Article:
Only a couple of weeks after the Maruti Suzuki Vitara Brezza secured a stellar four-star rating at the Global NCAP crash test, Global NCAP has published crash test results for the new Maruti Suzuki Swift, which was only able to secure a lowly two-star rating.
Even though the new-generation Swift gets two airbags and Isofix child seat anchorages as standard, Global NCAP only rated it two stars for adult occupant protection and two stars for child occupant protection. The low score has been attributed to poor protection for the driver and the car displaying an unstable structure in the event of a crash.
"The two star result for adult occupants is due to high compression to the driver chest, unstable structure and poor protection for the feet explained by pedal displacement on the driver side", reads the Global NCAP report.
Explaining the poor child protection score, Global NCAP's report notes that "the forward facing positioning of the 18-month-old dummy in the test" provided insufficient protection, and also mentions the danger to the "chest of the 3 year old dummy."
Global NCAP had tested the previous-generation Swift back in 2014, and that model - without airbags and Isofix anchorages - was rated zero stars. While Global NCAP notes the improvement Maruti Suzuki has made with the new Swift, it has said the Indian model has performed poorly compared to the model sold in Europe.
"The Indian version underperformed in the frontal crash test and is offering less safety features like side body and curtain airbags and Electronic Stability Control (ESC) that are standard for Europe, in India are not even optional," the report states.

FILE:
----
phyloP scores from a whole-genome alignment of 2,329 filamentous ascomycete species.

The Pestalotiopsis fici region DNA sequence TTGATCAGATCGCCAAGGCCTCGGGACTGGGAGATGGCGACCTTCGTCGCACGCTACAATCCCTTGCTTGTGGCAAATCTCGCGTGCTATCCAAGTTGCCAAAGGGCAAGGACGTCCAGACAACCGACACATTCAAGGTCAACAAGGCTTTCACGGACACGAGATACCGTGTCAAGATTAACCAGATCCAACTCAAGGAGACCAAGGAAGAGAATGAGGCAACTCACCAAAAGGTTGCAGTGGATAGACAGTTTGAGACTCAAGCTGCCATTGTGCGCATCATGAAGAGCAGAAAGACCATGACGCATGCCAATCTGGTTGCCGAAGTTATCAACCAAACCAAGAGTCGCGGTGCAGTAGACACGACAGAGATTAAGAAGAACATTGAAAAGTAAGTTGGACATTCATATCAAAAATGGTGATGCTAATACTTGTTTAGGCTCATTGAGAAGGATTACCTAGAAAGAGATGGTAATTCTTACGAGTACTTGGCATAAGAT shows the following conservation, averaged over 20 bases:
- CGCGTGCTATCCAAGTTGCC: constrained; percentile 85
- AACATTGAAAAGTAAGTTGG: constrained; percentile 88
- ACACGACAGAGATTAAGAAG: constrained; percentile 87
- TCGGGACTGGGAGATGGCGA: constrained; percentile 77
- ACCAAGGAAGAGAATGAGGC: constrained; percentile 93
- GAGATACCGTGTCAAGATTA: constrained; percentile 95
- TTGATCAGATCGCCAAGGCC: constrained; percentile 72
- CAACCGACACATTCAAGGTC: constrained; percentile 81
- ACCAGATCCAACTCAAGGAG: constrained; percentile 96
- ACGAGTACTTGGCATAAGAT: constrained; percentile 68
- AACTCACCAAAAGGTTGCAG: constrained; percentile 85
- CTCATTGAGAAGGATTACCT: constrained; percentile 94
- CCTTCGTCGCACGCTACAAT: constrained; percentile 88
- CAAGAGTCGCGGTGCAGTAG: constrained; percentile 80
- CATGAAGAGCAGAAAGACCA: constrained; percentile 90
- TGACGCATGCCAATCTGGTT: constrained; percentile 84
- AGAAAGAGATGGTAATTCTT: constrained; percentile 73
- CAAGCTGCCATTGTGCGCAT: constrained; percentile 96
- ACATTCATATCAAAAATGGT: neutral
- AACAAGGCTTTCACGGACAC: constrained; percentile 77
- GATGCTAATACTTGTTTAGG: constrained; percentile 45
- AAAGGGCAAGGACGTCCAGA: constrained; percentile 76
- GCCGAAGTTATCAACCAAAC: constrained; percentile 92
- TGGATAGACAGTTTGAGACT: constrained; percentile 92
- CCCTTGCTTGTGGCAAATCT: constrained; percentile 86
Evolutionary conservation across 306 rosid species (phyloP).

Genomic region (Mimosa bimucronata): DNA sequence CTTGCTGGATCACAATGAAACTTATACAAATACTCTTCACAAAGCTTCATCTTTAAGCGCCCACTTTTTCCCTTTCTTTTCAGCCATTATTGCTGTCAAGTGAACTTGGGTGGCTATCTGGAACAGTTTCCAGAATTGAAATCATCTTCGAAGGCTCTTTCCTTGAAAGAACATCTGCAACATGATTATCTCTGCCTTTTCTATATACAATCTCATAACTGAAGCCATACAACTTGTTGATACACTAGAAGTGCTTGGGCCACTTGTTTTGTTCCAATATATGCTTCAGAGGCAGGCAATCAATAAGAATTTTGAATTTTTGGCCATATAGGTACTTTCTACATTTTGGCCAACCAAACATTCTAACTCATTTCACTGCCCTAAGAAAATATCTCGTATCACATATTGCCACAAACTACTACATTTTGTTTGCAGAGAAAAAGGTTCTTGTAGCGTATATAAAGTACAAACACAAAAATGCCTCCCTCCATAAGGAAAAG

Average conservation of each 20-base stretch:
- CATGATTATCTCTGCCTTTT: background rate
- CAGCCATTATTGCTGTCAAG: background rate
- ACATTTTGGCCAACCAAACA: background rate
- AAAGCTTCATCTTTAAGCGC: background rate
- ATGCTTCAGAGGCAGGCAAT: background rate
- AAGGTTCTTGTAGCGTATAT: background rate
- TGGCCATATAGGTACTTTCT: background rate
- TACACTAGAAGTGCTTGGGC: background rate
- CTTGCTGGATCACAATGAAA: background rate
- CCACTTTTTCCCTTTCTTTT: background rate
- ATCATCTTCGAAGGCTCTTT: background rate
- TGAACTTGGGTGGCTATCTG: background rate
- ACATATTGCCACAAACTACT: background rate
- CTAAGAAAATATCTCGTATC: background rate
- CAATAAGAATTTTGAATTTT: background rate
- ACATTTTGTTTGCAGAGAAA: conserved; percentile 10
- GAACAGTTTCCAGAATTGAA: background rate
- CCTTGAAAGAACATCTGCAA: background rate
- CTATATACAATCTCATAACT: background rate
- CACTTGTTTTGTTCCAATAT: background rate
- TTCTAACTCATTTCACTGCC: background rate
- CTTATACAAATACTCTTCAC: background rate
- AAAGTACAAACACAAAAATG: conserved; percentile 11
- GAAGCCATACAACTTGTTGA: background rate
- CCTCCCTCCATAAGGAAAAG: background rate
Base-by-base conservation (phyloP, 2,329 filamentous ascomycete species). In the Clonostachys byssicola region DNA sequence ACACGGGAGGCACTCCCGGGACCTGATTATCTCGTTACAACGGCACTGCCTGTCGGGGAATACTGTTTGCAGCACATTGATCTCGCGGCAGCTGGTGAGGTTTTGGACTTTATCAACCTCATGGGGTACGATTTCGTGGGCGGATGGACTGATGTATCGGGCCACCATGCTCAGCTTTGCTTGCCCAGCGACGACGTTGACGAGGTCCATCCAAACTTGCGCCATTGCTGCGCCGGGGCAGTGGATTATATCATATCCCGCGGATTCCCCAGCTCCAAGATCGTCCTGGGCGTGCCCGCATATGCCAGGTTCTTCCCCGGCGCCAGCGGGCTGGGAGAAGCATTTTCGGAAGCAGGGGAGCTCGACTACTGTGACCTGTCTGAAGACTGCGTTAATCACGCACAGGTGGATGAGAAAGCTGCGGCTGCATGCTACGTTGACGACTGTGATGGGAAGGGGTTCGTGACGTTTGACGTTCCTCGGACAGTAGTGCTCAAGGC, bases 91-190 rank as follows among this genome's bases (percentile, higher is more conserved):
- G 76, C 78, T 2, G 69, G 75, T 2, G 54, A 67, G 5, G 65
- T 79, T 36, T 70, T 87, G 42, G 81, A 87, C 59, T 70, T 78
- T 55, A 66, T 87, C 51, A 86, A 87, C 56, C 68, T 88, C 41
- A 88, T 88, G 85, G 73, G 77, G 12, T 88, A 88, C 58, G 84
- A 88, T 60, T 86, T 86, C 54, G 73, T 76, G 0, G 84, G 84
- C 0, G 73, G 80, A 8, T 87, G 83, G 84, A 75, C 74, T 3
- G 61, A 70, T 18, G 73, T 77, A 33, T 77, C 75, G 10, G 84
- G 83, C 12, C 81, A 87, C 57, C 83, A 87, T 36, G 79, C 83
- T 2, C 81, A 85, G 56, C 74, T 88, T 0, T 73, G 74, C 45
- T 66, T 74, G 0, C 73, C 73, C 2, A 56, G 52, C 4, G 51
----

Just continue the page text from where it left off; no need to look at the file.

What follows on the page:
Speaking on the Swift's performance, David Ward, Global NCAP Secretary General said, "The latest version of the Swift sold in India has improved and it is good to see dual airbags as standard. This confirms the beneficial effect of the Indian Government’s new crash test regulations. But the performance of the Swift sold in Europe and Japan shows that a better safety performance is still possible, so Global NCAP would like to see Maruti Suzuki aim higher."
Adding to Ward's comments, Alejandro Furas, Global NCAP Technical Director, said, "Maruti Suzuki proved with the Brezza that they can produce locally models with high safety performance. They should do the same with the Swift and at least make it available in the model range added safety features available as standard in the European and Japanese version."
It's worth noting that Euro NCAP - which analyses a wider set of safety parameters - had tested the Euro-spec Swift in 2017. That car, equipped with side and curtain airbags and autonomous emergency braking, had scored three stars.
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